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Mesothelioma Clinical Trials

It is important to make this decision regarding participating in a clinical trial prior to starting any treatment because you may not qualify for certain clinical trials if you have already received treatment for your cancer. If your doctor does not bring up this subject with you, you may want to ask him or her if participating in a clinical trial is an option for you. If you take part in a clinical trial, you will receive treatment in your doctor's office, a clinic, or a hospital.

As part of the study, your health care team will carefully monitor your progress. Some clinical trials may ask you to fill out questionnaires to gather information about the way you feel while you are on treatment. Be sure to fill out these questionnaires if it is requested of you. These questionnaires provide valuable information to cancer researchers about how your cancer treatment is affecting your condition as well as your daily life.

Clinical trials are carried out following a plan of very strict scientific guidelines, called a protocol. The protocol explains everything that will happen in the study. It must be approved by review boards composed of health care professionals and other qualified individuals before the study can enroll patients. Following preclinical or laboratory phases of studies, there are four possible phases of cancer clinical trials in humans, each addressing different questions about the treatment being studied.

Preclinical Studies

Preclinical studies, which are conducted in a laboratory setting, help to assess whether an experimental drug is safe to test in humans. During this stage, the drug usually is studied in animals to answer questions about how a drug works, how it is eliminated, and how the drug might affect pregnancy and offspring.

  • Phase One

In phase I clinical trials, doctors study the safety of giving drugs to humans along with looking for the best way to give a medication (e.g., as a pill, an injection, or an infusion). They usually study how the drug is eliminated from the body in humans. In addition, doctors look to determine appropriate doses for further testing. They carefully watch for any side effects. Phase I study drugs are usually given to small groups of humans. During this phase, for drugs used to treat cancer, investigators may be able to identify in which tumors a treatment works best.

  • Phase Two 

In phase II clinical trials, the drug is studied in a larger group. The focus is to study specific cancers to see how well the drug or treatment works. The investigator watches closely for side effects and also watches how the disease responds to the treatment.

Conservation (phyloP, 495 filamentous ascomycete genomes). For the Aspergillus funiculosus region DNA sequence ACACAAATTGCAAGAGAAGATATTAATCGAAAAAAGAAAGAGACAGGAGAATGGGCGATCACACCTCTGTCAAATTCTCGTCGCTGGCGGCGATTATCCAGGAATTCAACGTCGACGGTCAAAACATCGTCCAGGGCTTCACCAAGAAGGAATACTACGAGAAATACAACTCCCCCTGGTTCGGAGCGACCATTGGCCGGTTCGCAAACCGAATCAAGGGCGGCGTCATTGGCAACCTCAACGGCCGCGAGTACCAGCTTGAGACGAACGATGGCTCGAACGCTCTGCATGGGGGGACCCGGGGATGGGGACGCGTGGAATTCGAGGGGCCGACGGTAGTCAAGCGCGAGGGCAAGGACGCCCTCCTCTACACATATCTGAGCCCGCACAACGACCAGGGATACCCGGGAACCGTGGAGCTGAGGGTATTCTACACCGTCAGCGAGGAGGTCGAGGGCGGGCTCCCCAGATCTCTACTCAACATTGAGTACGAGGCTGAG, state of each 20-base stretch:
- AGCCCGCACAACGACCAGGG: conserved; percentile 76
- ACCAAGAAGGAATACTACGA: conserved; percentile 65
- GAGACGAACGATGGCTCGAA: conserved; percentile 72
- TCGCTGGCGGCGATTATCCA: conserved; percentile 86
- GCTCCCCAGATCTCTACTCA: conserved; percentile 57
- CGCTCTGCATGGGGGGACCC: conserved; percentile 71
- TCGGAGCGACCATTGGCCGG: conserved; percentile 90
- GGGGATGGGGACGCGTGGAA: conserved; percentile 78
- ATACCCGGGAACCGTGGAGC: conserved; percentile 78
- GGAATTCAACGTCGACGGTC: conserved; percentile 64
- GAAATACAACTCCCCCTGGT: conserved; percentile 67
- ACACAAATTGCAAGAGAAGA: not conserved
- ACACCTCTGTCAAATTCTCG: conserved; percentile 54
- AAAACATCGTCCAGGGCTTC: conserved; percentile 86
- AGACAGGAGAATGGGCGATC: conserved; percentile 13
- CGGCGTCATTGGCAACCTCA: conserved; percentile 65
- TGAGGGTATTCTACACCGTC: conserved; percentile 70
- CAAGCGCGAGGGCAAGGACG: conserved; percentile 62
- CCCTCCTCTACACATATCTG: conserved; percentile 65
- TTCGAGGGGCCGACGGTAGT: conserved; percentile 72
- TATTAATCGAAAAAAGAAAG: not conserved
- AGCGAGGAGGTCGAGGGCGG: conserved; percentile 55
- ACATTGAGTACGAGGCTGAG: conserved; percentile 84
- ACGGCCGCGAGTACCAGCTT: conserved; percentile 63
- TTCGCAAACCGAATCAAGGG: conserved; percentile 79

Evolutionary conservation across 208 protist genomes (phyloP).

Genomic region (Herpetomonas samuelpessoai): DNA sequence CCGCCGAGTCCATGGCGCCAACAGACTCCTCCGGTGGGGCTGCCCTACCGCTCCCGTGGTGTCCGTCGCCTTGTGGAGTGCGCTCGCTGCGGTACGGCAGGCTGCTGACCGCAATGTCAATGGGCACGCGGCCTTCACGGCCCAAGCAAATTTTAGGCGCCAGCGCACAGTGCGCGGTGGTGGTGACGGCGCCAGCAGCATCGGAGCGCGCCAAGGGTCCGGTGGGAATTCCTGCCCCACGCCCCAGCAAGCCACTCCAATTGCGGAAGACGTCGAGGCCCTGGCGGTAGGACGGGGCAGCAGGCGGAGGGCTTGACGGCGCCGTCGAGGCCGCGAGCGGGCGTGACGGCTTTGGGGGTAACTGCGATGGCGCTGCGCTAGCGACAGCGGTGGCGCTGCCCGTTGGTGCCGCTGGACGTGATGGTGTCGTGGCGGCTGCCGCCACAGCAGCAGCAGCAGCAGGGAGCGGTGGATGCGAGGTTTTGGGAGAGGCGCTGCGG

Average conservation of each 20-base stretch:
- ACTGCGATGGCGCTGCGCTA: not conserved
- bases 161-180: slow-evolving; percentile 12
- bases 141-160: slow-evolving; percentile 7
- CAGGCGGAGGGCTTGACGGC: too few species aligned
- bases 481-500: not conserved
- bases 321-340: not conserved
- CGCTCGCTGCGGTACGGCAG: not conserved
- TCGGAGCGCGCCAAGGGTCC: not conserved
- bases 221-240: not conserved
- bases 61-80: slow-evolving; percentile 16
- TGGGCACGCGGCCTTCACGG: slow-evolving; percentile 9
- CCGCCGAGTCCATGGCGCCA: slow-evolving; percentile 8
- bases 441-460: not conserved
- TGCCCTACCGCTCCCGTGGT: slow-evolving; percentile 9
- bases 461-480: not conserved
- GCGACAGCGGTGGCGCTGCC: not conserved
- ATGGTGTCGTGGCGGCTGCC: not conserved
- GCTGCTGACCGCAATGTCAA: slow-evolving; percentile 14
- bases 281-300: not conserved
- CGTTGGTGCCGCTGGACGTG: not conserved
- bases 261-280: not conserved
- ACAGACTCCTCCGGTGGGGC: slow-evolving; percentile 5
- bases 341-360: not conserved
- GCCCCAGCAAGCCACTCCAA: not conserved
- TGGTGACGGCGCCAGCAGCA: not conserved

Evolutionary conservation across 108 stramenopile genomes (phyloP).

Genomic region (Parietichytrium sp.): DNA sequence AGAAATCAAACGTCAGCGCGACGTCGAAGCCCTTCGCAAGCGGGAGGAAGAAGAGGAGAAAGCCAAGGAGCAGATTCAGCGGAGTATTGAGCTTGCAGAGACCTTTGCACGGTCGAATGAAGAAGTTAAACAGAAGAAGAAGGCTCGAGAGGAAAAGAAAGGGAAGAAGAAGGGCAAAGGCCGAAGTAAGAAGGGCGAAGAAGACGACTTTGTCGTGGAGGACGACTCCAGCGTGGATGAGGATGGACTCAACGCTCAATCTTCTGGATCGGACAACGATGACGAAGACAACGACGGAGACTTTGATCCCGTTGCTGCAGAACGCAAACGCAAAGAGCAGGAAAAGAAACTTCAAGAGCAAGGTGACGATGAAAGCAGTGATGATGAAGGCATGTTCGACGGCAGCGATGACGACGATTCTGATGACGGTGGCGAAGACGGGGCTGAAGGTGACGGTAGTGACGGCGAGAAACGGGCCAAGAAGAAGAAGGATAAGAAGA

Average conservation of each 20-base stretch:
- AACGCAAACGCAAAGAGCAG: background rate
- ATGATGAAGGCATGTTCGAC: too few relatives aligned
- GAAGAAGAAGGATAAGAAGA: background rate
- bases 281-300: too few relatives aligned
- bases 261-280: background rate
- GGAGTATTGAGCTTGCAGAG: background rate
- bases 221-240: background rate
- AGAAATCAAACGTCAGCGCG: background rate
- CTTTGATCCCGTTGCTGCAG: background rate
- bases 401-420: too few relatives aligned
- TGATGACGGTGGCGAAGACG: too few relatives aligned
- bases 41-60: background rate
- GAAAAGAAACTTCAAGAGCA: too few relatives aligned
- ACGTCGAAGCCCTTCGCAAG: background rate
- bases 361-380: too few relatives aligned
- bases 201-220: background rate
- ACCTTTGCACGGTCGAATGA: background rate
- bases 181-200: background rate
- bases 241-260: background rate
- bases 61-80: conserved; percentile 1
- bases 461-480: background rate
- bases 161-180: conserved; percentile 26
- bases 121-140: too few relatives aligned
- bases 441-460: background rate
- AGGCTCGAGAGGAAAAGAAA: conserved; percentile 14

• Phase Three 

In phase III clinical trials, a study drug or treatment generally is compared to a standard existing treatment. Patients usually are randomly assigned to receive either the standard treatment or the new treatment. During the trial, patients are not told which treatment they are receiving but are told what to expect and what to watch for. Also, sometimes the doctor will not be aware of which treatment each patient is receiving. This way, he or she can remain objective about how the disease is responding to the treatment and any side effects that patients may be experiencing.

  • Phase Four

Phase IV clinical trials study a drug that already has been approved by the Food and Drug Administration (FDA). Pharmaceutical companies often sponsor these trials to study expanded uses of drugs already available.

Before You Enter a Clinical Trial

Before you enter a clinical trial, all of the procedures that are to be done in the trial are explained to you, and then you will be asked to sign an informed consent. By signing the document, you are acknowledging that you understand the potential risks and benefits of the treatment you are to receive or of any tests that may be required. Remember that you can change your mind and withdraw from a clinical trial at any time.

Some patients have said that they chose to not participate in a clinical trial because they thought their health insurance would not cover the cost of this kind of treatment. There are many new laws and programs, which vary from state to state, that may help pay for all or part of the costs of treatment. It is important to have all your questions answered by your insurance representative or health care team.

Additional Information About Clinical Trials Can Be Found:

National Institute of Health - Clinical Trials - PDQ® Clinical Trials from the National Cancer Institute - The Information Source for Clinical Trial History

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